Tuesday, October 26, 2004

Most Vulnerable

I want to state rather publicly that I am not happy with the prospect of choosing between either Bush or Kerry. I disagreed with Bush on the Iraq war and took a lot of heat from it on this blog for siding Pope John Paul against the President.



But having said that what Kerry does and continues to do drives me nuts. Either you believe it or you don't and if you believe that abortion is ending an innocent life then it is exactly the unborn child who is the most vulnerable member of society and needs the voice of the powerful to stand up for them...something that Kerry seems incapable of seeing and I must conclude that he does not believe as he says he does. There is nothing religious about when life begins...it is a scientific fact, observable in ways that were not possible even fifty years ago. This isn't in question, what is in question is whether any human is allowed to terminate the life of another...this indeed is a judgment that must be made by the government that controls what is acceptable behavior in our society. Kerry lives in a democracy, no one has ever elected him to be a totalitarian leader. His vote has never been anymore than "his vote" but to hear him "his vote" is some other mythical beings vote.



I'll find it very hard to vote for anyone in this election.





From News - Catholic News Agency:



"In a campaign speech given in Ft. Lauderdale, Florida, on Sunday, Sen. John Kerry, hoping to win undecided Catholic voters, spoke of his faith and the way it influences his decisions, and of his relationship to the Church, saying 'I love my church. I respect the bishops, but I respectfully disagree.'



"I know there are some bishops who have suggested that as a public official I must cast votes or take positions on issues like a woman's right to choose or stem cell research that carry out the tenets of the Roman Catholic Church," he said.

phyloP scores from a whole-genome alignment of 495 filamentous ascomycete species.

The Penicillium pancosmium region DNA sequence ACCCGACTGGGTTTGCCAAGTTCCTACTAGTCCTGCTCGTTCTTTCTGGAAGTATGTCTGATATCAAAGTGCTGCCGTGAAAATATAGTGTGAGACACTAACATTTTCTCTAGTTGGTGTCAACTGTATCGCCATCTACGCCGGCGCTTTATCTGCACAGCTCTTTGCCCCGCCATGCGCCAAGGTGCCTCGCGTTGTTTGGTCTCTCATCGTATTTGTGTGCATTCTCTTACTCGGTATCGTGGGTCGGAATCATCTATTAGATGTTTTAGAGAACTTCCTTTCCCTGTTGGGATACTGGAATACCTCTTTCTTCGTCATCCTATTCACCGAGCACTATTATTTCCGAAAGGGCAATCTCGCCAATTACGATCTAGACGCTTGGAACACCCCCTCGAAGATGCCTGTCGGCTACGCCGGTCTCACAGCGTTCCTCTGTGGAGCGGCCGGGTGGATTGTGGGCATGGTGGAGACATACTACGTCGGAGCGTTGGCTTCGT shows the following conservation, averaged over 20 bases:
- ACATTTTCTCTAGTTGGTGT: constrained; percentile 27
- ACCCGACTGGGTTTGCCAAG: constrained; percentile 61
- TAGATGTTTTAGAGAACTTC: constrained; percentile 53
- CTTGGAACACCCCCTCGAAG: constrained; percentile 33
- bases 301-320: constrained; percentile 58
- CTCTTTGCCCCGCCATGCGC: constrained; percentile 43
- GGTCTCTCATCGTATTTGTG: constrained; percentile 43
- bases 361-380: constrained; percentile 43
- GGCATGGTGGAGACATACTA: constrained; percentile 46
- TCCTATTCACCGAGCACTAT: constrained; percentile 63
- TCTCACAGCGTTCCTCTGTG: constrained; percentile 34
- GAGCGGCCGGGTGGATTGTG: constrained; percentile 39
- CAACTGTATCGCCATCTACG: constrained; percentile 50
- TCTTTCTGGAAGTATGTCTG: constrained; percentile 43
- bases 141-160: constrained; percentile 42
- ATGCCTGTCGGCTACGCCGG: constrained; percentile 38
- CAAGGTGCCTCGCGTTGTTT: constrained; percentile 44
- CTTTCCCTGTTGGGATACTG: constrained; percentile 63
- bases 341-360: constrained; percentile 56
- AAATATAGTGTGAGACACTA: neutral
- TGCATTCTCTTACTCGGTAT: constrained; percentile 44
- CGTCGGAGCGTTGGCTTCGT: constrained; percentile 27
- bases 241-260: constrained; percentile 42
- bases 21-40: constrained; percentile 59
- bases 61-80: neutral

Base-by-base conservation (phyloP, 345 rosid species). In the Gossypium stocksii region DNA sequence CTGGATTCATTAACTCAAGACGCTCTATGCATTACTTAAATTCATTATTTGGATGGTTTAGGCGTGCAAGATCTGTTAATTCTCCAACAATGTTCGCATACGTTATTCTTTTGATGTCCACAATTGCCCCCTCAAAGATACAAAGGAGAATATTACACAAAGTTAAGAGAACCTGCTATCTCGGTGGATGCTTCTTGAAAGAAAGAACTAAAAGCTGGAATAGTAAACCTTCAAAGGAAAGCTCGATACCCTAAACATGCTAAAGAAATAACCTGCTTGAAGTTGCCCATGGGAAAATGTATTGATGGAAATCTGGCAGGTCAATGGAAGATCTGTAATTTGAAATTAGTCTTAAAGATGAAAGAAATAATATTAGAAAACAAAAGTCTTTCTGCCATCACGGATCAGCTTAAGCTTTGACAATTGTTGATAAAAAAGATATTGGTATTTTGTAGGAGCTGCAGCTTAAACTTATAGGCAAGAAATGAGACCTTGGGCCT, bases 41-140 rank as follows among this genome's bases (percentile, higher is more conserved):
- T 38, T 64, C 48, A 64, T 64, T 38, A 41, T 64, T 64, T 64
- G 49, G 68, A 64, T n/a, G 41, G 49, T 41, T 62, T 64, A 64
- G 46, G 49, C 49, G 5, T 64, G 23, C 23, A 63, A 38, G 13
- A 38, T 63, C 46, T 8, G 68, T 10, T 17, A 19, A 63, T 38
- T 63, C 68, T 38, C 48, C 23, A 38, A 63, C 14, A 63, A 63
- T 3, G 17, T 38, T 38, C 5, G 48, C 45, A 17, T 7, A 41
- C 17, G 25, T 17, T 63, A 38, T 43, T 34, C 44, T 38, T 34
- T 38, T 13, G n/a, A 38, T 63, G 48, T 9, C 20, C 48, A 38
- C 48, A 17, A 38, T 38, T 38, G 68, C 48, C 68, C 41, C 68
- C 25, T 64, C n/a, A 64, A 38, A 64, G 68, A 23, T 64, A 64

'My task, as I see it," said Sen. Kerry, "is not to write every doctrine into law. That is not possible or right in a pluralistic society," he said. "But my faith does give me values to live by and to apply to the decisions that I make,' he added.



Quoting the Gospels, Kerry emphasized his concern for social issues, saying that the concern for the most vulnerable members of society "is a moral obligation that is at the heart of all -- all -- of our religious traditions.' "

4 comments:

  1. I'm voting for Bush; he's not perfect, but at least
    his actions are consistent with his beliefs. Abortion
    is intrinsically evil and can't be lumped into an "all life issues are equal" mentality.

    ReplyDelete
  2. While I agree that abortion is an intrinsically evil act, I disagree that the other life issues are not equally as important. Any killing of innocent human life is intrinsically evil and cannot be overlooked. I doubt anyone would argue this point.

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  3. I'm anonymous above (sorry, my sign-in never works)
    I agree that all destruction of life is evil; what I meant is that lumping all life issues together trivializes all of them.
    The Church has acknowledged the possibility of a "just war" and has been ambivalent about capital punishment (please correct me if I'm wrong). I'm certainly not advocating any of these things, but to me, anyone who would support partial birth abortion is willing to ignore the evil he is supporting. If, as he says, he is a Catholic, I'm even more scandalized. I can not in conscience vote for Kerry. I'm not crazy about Bush either, but he is my choice in this election.

    ReplyDelete
  4. I'm "anonymous" in the above posts....
    Lynn

    ReplyDelete